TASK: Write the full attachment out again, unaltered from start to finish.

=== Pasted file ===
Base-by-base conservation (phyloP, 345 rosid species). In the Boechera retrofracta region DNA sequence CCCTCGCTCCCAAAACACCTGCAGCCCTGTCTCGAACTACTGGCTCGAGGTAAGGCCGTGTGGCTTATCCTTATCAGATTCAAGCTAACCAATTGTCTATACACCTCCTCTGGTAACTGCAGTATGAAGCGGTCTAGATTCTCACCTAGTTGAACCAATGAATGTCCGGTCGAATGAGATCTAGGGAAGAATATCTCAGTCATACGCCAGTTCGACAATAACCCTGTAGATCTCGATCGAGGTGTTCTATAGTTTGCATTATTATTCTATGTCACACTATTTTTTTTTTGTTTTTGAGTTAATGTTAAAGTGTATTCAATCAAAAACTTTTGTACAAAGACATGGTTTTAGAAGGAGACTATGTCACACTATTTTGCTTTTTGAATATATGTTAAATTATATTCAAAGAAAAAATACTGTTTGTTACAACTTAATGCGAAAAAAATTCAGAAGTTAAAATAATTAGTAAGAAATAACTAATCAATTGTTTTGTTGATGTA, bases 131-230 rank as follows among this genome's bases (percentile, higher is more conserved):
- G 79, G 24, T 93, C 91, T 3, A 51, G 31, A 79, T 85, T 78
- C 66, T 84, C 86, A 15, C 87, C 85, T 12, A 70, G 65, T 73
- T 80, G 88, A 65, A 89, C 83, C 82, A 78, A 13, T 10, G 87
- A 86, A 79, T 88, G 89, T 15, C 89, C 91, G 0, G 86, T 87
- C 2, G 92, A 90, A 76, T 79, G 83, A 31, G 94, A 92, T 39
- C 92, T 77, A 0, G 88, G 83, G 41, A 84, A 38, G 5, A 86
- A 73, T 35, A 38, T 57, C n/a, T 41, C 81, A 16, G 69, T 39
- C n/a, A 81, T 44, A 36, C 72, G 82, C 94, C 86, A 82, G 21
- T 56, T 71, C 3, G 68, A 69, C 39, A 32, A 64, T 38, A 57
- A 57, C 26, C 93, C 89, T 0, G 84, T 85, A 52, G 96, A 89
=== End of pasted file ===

Base-by-base conservation (phyloP, 345 rosid species). In the Boechera retrofracta region DNA sequence CCCTCGCTCCCAAAACACCTGCAGCCCTGTCTCGAACTACTGGCTCGAGGTAAGGCCGTGTGGCTTATCCTTATCAGATTCAAGCTAACCAATTGTCTATACACCTCCTCTGGTAACTGCAGTATGAAGCGGTCTAGATTCTCACCTAGTTGAACCAATGAATGTCCGGTCGAATGAGATCTAGGGAAGAATATCTCAGTCATACGCCAGTTCGACAATAACCCTGTAGATCTCGATCGAGGTGTTCTATAGTTTGCATTATTATTCTATGTCACACTATTTTTTTTTTGTTTTTGAGTTAATGTTAAAGTGTATTCAATCAAAAACTTTTGTACAAAGACATGGTTTTAGAAGGAGACTATGTCACACTATTTTGCTTTTTGAATATATGTTAAATTATATTCAAAGAAAAAATACTGTTTGTTACAACTTAATGCGAAAAAAATTCAGAAGTTAAAATAATTAGTAAGAAATAACTAATCAATTGTTTTGTTGATGTA, bases 131-230 rank as follows among this genome's bases (percentile, higher is more conserved):
- G 79, G 24, T 93, C 91, T 3, A 51, G 31, A 79, T 85, T 78
- C 66, T 84, C 86, A 15, C 87, C 85, T 12, A 70, G 65, T 73
- T 80, G 88, A 65, A 89, C 83, C 82, A 78, A 13, T 10, G 87
- A 86, A 79, T 88, G 89, T 15, C 89, C 91, G 0, G 86, T 87
- C 2, G 92, A 90, A 76, T 79, G 83, A 31, G 94, A 92, T 39
- C 92, T 77, A 0, G 88, G 83, G 41, A 84, A 38, G 5, A 86
- A 73, T 35, A 38, T 57, C n/a, T 41, C 81, A 16, G 69, T 39
- C n/a, A 81, T 44, A 36, C 72, G 82, C 94, C 86, A 82, G 21
- T 56, T 71, C 3, G 68, A 69, C 39, A 32, A 64, T 38, A 57
- A 57, C 26, C 93, C 89, T 0, G 84, T 85, A 52, G 96, A 89